Hank W. is generally the best of the Finland for Thought crew when it comes to commenting on Finnish politics, but his post on election reform left something to be said.
There is a proposal into forming Finland into one or fewer electoral districts, mainly due to the fact that as the population has massed to the cities, the popular vote is valued differently in different district. So the vote of a person living in a small county weighs less than the vote of a person living in a populous city, thus conflicting the Constitutional principle of equality. Or say in the last elections Cronberg of the Greens didn't get into parliament from North Karelia (she is a minister though) even she had 8000 votes, while a True Finn Ruohonen-Lerner who got in from Porvoo with a mere thousand votes. Discrepancy? Maybe.
The number of MPs from an electoral district is proportional to the number of people living in the district, or at least about as close as it can be. This part of the system works pretty well. The real impetus for election reform is that some districts are now so small that their seats can't be divided between parties fairly. Parties need an unreasonably high percentage of the vote to elect even a single MP in low population districts, while in the big (and still growing) electoral districts a much smaller vote percentage is enough to win a seat.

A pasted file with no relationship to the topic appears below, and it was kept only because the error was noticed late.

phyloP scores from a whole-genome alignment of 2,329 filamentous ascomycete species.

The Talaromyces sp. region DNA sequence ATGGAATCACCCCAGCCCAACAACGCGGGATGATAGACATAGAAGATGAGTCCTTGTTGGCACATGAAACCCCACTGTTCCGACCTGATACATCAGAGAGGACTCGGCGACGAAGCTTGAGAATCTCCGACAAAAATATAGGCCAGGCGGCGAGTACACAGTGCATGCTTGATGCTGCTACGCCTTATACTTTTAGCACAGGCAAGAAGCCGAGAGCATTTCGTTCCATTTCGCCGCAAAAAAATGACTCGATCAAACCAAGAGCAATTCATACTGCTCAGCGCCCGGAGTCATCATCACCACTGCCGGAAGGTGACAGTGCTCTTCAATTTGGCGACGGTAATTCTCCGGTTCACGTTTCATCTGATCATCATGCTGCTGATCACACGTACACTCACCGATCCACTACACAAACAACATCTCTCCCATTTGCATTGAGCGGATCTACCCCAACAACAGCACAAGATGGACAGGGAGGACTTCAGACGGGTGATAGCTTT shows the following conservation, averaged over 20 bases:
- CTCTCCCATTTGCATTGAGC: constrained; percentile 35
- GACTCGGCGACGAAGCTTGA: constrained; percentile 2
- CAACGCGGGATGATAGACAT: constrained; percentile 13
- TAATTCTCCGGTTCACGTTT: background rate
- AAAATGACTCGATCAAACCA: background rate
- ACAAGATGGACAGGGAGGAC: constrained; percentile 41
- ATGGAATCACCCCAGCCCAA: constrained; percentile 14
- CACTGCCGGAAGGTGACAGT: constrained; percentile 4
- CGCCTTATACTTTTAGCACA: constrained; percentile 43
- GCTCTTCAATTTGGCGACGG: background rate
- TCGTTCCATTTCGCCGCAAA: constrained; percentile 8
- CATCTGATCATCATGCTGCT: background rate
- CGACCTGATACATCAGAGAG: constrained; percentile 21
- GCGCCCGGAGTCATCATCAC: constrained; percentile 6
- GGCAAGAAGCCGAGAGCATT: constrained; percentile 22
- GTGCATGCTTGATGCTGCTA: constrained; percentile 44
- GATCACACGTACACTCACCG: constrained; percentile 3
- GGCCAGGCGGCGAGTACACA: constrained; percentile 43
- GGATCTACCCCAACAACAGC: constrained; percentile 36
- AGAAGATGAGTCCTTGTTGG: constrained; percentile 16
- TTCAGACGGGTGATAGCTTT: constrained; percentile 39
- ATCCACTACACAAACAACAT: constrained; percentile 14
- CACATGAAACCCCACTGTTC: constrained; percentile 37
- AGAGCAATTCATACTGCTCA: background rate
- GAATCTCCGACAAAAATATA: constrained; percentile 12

As for Ruohonen-Lerner versus Cronberg, mentioning it doesn't make much sense in this context. The proposals mentioned in the media wouldn't do anything about the current open list system. Further, Cronberg was from a small district, received many votes, and wasn't elected; Ruohonen-Lerner was from a big district, received fewer votes, and was elected. This surely can't be used as an example of how votes cast in small districts count for more.
The real problem, and the one the reform is supposed to address, is the uneven way in which parties are treated in different sized districts. To use the previous case as an example, no Green League candidate was elected from Cronberg's district even though the party received 12 percent of the vote there, whereas True Finn party chair Timo Soini and Ruohonen-Lerner were both elected with six percent of the vote in their much more populous district.